As a Dominican Friar, Lent is a special time. I’ve looked forward to it more every year as a Dominican; here are a few reasons why.
#1. Opportunity in Prayer
When I think about common Lenten resolution for many Catholics, attending mass more frequently or building in more time for prayer, I realize how blessed we friars are to have so much prayer built into our schedule, and to have a chapel with the Blessed Sacrament in our house.
There’s no magic pill that Dominicans take to make us more inclined to prayer: it takes intention and effort for us, just like it would with anyone else. That said, the structure of our life does make more intense Lenten prayer more doable.
#2. Clear Spiritual Purpose
First things first: Lent is for everyone. Every Christian who observes Lent is called to prayer, fasting and almsgiving for the sake of the Kingdom of God. Let’s make sure we grasp that essential truth.
Having said that, the life of a friar is geared in a special way to preaching the Gospel of Jesus Christ, and the integral parts of Lent – especially prayer and penitential practice – are also integral parts of the Dominican life (See more hereand here).
All parts of a Dominican friar’s life are supposed to facilitate one’s becoming a more effective preacher. So when there’s a season specially dedicated to integral parts of our life, it makes sense that a friar’s mission during this season is clear: find ways to grow in virtuous prayer and in penitential practice. We Dominicans know what we are about during Lent.
#3. Intentional Growth Culture
One last neat thing about Lent in a Dominican community is that brothers’ penances tend to be more geared toward sustainable lifestyle changes than temporary sacrifices.
I’ve personally noticed that each year’s Lenten season tends to build on the previous year: that gives a sense of direction. I’ve heard Bishop Robert Barron compare Lent to baseball’s spring training; I like that analogy.
I’d also compare it to any intense offseason conditioning program: Lent is the time to build up the spiritual life for the year ahead, and it’s easier to sustain that in a supportive community.
From the founding of the Dominican Order in 1216, skilled, professional, and holy men have been called to put their training and gifts to use for the mission of preaching. Why are cooperator brothers essential to the Dominican charism?
#1. Cooperator brothers emphasize a fraternal versus a paternal presence.
Dominicans are called to serve one another as brothers in charity as practiced and modeled by Jesus and the apostles. The Gospel of Luke reminds us that “the one who is least among all of you is the one who is the greatest,” (9: 47-48). In the Dominican Constitution, friars are reminded that all brothers are directly linked first by profession.
The cooperator brothers remind us all of what we share in our vows as consecrated religious.
#2. Brothers help maintain a sense of balance for the Order.
The brothers have been models throughout Dominican history of service, prayer, and charity. They have been models of prayer and stability in the contemplative structure which St. Dominic radically instituted.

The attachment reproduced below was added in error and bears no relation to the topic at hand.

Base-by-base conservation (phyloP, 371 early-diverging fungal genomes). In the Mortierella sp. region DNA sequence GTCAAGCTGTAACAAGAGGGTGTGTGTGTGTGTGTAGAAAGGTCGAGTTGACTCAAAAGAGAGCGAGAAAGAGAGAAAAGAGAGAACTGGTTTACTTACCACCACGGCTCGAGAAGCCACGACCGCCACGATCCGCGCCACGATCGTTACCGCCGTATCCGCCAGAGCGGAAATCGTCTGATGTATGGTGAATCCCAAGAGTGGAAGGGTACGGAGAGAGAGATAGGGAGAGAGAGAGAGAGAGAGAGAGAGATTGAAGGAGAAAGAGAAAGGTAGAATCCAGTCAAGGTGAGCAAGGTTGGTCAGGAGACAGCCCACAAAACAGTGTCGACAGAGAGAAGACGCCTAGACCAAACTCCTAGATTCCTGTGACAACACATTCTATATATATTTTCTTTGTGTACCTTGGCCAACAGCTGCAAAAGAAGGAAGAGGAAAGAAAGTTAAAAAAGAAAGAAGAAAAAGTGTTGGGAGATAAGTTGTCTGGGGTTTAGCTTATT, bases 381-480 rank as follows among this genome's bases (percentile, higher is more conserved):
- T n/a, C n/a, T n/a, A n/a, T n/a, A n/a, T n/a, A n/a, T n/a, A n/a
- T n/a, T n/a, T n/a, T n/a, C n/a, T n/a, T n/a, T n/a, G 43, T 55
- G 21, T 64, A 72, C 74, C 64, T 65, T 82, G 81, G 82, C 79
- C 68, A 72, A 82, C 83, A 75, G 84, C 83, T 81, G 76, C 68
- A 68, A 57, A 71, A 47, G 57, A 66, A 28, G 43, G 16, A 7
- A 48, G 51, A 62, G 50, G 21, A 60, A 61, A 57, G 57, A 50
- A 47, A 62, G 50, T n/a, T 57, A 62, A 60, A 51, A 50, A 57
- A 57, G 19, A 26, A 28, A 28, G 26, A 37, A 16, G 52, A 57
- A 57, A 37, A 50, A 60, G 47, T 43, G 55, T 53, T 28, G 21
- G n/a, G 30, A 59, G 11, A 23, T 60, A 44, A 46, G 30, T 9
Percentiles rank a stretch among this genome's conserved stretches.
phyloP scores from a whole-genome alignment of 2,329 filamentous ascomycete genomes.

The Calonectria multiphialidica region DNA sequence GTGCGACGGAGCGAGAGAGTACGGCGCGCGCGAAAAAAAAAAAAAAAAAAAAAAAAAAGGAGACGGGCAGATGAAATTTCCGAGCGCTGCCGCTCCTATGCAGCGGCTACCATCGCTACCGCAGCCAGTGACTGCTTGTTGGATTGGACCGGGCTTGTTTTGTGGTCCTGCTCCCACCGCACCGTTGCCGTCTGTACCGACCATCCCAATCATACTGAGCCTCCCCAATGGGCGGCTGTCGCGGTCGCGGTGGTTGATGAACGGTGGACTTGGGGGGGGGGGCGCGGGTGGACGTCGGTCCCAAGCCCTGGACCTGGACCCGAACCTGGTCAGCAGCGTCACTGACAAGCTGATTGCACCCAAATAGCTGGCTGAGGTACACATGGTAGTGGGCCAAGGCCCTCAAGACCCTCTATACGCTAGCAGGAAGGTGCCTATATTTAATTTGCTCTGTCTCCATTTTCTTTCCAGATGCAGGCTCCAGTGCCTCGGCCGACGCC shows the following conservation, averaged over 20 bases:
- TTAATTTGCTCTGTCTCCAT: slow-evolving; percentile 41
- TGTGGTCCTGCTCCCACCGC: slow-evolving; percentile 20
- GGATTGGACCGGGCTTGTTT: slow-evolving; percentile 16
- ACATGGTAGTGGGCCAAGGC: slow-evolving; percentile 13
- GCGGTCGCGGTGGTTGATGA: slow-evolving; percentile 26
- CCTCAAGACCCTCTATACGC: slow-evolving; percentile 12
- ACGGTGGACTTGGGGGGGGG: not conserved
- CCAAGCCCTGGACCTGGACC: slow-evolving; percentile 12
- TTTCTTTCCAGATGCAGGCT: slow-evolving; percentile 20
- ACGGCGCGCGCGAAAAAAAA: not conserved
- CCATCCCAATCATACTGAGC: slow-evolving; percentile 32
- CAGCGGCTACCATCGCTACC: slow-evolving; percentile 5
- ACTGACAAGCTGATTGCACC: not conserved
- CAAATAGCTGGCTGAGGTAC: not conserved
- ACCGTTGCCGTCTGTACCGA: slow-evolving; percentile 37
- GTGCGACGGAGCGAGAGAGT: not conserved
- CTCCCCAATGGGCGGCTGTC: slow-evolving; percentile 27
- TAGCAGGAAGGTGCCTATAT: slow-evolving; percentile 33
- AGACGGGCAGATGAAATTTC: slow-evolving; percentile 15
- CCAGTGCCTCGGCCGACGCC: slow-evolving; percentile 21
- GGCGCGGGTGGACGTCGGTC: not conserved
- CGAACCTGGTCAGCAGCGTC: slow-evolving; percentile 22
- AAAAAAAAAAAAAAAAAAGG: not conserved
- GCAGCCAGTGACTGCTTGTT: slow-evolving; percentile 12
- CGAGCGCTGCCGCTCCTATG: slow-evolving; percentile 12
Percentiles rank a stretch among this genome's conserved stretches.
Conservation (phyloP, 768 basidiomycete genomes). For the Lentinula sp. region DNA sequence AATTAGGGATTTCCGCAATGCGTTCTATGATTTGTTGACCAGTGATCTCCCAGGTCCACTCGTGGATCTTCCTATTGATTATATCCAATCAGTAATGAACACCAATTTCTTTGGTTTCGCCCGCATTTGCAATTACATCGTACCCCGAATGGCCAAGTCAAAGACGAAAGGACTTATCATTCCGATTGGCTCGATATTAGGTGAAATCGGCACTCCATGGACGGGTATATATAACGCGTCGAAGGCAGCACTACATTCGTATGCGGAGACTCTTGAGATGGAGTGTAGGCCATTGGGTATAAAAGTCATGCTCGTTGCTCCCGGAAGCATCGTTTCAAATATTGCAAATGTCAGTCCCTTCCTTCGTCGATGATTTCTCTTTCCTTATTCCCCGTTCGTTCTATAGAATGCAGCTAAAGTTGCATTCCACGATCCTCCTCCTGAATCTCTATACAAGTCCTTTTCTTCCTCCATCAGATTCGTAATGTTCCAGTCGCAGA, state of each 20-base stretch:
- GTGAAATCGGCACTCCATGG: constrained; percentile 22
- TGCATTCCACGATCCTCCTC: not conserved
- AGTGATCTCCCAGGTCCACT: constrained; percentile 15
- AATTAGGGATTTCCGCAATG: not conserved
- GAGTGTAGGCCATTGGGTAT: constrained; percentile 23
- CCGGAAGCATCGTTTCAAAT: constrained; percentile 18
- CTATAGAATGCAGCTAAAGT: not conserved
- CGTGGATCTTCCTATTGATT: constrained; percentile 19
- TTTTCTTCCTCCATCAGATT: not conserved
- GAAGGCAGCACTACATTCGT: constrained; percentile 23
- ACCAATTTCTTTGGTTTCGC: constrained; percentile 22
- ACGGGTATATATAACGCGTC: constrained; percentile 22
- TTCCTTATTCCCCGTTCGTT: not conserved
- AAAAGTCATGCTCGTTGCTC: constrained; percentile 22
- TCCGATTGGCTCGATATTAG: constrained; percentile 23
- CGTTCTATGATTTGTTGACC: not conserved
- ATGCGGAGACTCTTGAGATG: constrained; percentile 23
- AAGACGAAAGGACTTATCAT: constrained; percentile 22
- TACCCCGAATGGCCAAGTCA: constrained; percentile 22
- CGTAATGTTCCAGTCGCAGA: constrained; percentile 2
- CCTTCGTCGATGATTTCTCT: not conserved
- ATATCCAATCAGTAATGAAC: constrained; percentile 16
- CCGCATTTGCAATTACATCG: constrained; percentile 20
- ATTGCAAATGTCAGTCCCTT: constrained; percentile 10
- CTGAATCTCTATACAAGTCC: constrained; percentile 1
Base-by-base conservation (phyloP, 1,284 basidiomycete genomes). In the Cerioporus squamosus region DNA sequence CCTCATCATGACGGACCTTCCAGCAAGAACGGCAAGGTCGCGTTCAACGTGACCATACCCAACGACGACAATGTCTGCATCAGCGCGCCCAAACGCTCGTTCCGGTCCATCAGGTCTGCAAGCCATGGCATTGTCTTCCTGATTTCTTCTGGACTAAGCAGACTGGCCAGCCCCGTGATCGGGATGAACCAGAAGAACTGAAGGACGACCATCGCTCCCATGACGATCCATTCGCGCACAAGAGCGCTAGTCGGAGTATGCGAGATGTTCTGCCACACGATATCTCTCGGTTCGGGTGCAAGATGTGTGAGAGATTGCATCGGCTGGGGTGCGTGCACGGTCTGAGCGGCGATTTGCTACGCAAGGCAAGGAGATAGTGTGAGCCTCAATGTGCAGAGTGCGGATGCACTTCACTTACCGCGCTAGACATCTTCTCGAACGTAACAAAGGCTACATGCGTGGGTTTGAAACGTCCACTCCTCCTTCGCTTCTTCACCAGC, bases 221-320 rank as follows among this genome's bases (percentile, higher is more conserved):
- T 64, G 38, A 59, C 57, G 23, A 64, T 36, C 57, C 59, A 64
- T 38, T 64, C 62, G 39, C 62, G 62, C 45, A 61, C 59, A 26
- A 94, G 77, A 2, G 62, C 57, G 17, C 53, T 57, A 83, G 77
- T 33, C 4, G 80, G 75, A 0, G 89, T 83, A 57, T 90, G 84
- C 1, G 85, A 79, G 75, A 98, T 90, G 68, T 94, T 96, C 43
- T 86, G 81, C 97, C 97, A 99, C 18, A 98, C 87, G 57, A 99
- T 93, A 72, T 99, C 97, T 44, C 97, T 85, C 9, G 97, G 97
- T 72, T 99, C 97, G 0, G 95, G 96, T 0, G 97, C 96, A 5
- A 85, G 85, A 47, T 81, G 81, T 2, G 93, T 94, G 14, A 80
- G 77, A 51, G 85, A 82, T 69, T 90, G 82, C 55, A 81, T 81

Brothers help us to remember that what we do is not as important and impactful as who we are. As important as sacramental ministry is to those chosen to be ordained and as vital as that ministry is to the Church, profession of vows and life in the community are first.
#3. Cooperator brothers increase the diversity of our Holy Preaching to the world.
As St Paul states so clearly in 1 Corinthians 12, we need many diverse parts to make up the body of Christ. From a ‘non-clerical’ view of the world, brothers have been able to reach people often found on the fringes. Brothers are particularly itinerant in their preaching as they seek out the marginalized and go directly to the need. Further, we must focus on the very identity if who we are as Dominicans – Preachers.
Preaching is the mission of the Order. It is why Dominicans exist. How we view the impact, effect, and influence of the cooperator brothers in the preaching mission is the heart of the issue. We preach as a community, not as individuals. Dominican preaching begins with a communal rather than an individual focus. It begins with an internal sense of who we are as brothers rather than highlighting individual external ministry.
For Dominicans, who we are as community and how we live as community is primary to what we do. What kind of brother I am speaks louder than any individual homily pronounced, book written, or class taught. Dominican preaching grows within our communal prayer and contemplation. The preaching is then brought to and enlivened by the prayers of our contemplative nuns.
When Dominican friars preach, people hear first the sense of love in community life and the integrity of our communal prayer before they hear our words. If Dominican preaching is not affected by the presence of the brothers, then maybe the Holy Spirit is saying it is time for the brothers to fade into history. If, however, the Dominican preaching is influenced by the presence of our brothers, then this changes how all Dominicans see the decline in brother vocations. The “cooperator vocation problem” is a problem for every Dominican.
Joyfully recall that St Dominic instituted the role of non-ordained brothers among the friars by summoning Oderic of Normandy as one of the original sixteen. Joyfully recall that Holy Mother Church has blessed the brother vocation and declared 4 cooperator brothers as saints and over 70 as martyrs. Joyfully pray that the Order be renewed in the founding spirit of Dominic and as the Dominican constitution demands.
In 1216, St Dominic founded the Order of Preachers to preach for the salvation of souls. To carry out the mission, Dominic created an Order composed of various components. He first organized the contemplative nuns, next the friars. Shortly thereafter, lay people began to embrace the charism and mission of the Order.